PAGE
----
A long-empty tract of land in the southeast corner of Fourth St. and Burleigh St. in Yankton may soon be developed.
During its regular meeting Monday evening, the City Commission voted 7-0 to approve a $90,629.13 purchase agreement with Yankton Area Progressive Growth (YAPG) for 2.7 acres of land known as “Block 69.”
Community and Economic Development Director Dave Mingo said the property has been looked at a few times over the years with little success.
“It’s been cleaned up for some time,” Mingo said. “We’ve been marketing it, both actively and passively, over the years, welcome at any time to receive proposals. There’s been several different proposals on the site that have not come to fruition for one reason or another.”
While few details were given about the nature of the development, renderings included in the packet for Monday night’s meeting show at least four single-story buildings surrounding a central parking lot.
Mingo said it would be a multi-phased development.
“What this agreement does, if approved, it would have the City Commission transfer the property to Yankton Area Progressive Growth, which would provide the opportunity for the third-party that’s eventually going to own it to do due diligence in the investigation they need to do on the site prior to making a final commitment for acquisition,” he said. “The city would have all of its tools available to it as far as claw-back provisions as we do with typical land sales.”
Development would need to occur on a regular basis, or the city would have the ability to take back portions of or all of the property.
The decision for the third party to purchase must be made by June 1 with the stipulation that the development of the first phase must begin by June 1, 2022.
While many large-scale commercial developments have involved tax-increment financing or some other incentives recently, Mingo said that this development would not be among them.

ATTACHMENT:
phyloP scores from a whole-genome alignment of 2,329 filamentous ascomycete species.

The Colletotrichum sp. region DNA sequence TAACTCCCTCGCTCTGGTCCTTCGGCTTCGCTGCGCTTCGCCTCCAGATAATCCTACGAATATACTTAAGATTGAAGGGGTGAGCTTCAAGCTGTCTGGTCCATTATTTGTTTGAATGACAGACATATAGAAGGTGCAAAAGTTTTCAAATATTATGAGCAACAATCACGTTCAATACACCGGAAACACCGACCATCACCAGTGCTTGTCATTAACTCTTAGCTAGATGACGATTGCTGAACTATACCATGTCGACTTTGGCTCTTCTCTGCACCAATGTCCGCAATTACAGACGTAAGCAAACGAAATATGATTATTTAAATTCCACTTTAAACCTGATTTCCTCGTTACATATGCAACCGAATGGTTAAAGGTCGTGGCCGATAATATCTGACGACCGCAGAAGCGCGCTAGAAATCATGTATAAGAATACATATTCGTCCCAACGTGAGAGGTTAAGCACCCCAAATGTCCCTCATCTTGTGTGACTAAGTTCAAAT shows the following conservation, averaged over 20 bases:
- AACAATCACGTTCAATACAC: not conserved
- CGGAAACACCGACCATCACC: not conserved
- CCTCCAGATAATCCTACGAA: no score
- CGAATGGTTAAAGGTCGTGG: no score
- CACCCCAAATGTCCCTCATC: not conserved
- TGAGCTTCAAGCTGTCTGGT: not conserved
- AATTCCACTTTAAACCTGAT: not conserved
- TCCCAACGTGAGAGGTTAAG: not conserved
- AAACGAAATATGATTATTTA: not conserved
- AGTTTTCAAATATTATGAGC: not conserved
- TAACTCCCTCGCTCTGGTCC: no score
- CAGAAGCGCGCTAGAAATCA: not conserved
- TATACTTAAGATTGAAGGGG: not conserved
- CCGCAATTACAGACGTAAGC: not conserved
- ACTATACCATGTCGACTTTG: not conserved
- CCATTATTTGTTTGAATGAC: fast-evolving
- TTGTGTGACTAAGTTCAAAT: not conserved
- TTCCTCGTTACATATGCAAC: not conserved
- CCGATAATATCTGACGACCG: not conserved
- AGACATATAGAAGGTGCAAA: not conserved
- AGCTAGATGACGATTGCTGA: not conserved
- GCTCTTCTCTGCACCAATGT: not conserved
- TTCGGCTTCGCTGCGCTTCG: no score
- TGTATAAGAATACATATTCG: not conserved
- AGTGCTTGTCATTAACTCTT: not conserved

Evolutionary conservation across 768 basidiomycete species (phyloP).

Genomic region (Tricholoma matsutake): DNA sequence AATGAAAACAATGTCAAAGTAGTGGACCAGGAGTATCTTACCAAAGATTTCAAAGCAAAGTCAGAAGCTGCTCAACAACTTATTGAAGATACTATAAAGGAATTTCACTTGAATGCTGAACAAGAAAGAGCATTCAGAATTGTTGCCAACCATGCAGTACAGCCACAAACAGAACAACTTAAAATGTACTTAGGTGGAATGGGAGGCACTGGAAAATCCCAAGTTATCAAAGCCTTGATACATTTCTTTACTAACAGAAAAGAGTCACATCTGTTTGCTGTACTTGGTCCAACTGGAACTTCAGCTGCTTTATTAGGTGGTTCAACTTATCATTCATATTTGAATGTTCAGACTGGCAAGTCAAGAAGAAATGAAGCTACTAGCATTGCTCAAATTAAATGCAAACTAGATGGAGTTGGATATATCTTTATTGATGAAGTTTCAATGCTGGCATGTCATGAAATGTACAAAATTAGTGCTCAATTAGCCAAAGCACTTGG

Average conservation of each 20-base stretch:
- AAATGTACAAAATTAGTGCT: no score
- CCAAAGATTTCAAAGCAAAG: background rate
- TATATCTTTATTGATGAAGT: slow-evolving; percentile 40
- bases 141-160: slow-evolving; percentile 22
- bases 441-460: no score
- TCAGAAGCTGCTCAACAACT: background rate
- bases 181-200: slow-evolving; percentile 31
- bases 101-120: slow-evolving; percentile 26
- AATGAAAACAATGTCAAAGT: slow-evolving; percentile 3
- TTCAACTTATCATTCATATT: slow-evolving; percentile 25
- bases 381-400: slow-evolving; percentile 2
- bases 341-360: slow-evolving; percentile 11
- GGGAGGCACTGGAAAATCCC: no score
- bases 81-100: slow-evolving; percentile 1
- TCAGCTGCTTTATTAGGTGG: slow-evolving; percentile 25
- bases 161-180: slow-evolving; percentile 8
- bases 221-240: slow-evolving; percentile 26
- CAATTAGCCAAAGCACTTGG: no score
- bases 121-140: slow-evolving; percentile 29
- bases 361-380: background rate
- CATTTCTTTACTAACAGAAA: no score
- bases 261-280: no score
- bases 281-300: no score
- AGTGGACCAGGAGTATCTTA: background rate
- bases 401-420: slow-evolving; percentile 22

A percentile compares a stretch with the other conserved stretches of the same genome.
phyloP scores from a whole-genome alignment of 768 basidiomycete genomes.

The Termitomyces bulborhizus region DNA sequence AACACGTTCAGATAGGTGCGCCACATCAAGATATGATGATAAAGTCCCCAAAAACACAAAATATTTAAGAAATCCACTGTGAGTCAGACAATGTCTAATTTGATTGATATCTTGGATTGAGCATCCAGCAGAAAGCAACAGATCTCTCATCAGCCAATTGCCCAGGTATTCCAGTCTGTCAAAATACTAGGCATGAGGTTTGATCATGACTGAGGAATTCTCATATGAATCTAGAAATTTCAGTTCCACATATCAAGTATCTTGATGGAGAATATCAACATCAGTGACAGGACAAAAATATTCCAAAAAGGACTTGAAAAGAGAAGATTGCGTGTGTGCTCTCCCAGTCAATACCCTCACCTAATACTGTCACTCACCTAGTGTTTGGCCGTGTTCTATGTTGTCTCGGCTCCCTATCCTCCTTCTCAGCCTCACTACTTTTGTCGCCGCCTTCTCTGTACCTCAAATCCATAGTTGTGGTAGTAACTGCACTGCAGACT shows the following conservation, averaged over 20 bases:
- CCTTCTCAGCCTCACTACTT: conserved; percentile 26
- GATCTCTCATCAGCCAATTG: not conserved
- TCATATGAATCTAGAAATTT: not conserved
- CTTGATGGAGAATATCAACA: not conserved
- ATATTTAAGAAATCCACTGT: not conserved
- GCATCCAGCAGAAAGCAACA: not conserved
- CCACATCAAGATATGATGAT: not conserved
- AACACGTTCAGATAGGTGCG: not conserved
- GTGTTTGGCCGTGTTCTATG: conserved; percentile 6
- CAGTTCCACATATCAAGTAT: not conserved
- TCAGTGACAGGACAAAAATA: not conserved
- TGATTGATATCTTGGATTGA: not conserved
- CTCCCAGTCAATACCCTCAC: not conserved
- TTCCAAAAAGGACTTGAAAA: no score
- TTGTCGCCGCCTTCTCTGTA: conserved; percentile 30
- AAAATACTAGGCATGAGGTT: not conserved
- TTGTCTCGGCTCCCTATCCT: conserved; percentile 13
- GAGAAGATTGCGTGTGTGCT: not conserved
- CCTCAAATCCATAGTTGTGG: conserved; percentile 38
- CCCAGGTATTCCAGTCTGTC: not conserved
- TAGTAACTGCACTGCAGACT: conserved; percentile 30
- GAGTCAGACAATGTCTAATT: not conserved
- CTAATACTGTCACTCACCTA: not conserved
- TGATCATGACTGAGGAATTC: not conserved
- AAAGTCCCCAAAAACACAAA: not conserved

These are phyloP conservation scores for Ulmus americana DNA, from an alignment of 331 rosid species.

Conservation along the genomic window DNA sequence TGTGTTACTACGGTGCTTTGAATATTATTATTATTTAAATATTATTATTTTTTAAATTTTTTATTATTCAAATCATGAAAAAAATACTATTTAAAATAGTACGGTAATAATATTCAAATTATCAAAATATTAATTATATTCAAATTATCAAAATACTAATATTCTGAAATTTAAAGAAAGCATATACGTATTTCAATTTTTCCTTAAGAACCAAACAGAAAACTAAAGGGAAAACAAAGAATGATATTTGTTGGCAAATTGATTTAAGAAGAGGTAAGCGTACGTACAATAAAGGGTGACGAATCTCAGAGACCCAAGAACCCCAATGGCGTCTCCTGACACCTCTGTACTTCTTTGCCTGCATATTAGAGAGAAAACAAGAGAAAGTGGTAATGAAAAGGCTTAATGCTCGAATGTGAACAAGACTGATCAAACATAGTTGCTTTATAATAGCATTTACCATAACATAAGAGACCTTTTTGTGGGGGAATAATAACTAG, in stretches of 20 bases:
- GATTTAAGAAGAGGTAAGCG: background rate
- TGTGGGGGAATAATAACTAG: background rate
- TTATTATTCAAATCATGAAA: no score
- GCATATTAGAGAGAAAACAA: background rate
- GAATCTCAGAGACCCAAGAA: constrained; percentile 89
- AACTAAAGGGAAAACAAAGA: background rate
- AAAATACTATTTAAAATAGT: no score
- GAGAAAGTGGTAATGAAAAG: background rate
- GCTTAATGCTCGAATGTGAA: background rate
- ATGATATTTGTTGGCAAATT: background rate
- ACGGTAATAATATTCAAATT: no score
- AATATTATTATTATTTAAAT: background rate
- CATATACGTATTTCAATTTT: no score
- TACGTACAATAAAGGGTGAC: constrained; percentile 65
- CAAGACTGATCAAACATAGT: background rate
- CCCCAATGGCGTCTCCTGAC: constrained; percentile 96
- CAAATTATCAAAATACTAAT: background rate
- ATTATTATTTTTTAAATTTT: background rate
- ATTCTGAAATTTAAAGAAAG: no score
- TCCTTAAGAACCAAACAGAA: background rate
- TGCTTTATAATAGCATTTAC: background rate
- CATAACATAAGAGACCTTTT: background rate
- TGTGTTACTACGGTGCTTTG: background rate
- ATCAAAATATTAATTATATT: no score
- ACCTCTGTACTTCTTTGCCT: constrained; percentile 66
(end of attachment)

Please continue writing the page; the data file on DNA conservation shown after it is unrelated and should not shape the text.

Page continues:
During the discussion, Mayor Nathan Johnson addressed a persistent rumor that he’d been hearing about another potential development on that property.
“One thing I keep seeing coming up in conversations, especially online, is that Fareway wanted to go here and wanted to build a grocery store on this property and the city denied them that opportunity,” Johnson said.
City Manager Amy Leon said that this is false, even though there have been general discussions with Fareway in the past.
“Fareway Foods has been the interest of a lot of people in the community over a lot of years,” Leon said. “The last conversation that I had with them is that we’re always open — like we would with any entity looking to coming to our community — to looking at buyable properties that we own or that are owned by private individuals should they want to locate in our community.”
She said that there may even be some future developments to watch.
“They know about us; in fact, we are on their radar,” she said. “They expressed to us the last time we spoke to them that they keep an eye on us. Chains know when they can make money somewhere.”
Commissioners Mason Schramm and Stephanie Moser were both absent during Monday’s meeting.
In other business Monday, the commission:
• Heard an update from YAPG CEO Nancy Wenande on some of the positive developments in the community throughout the past year.
• Approved the purchase of a vehicle and some vehicle accessories.
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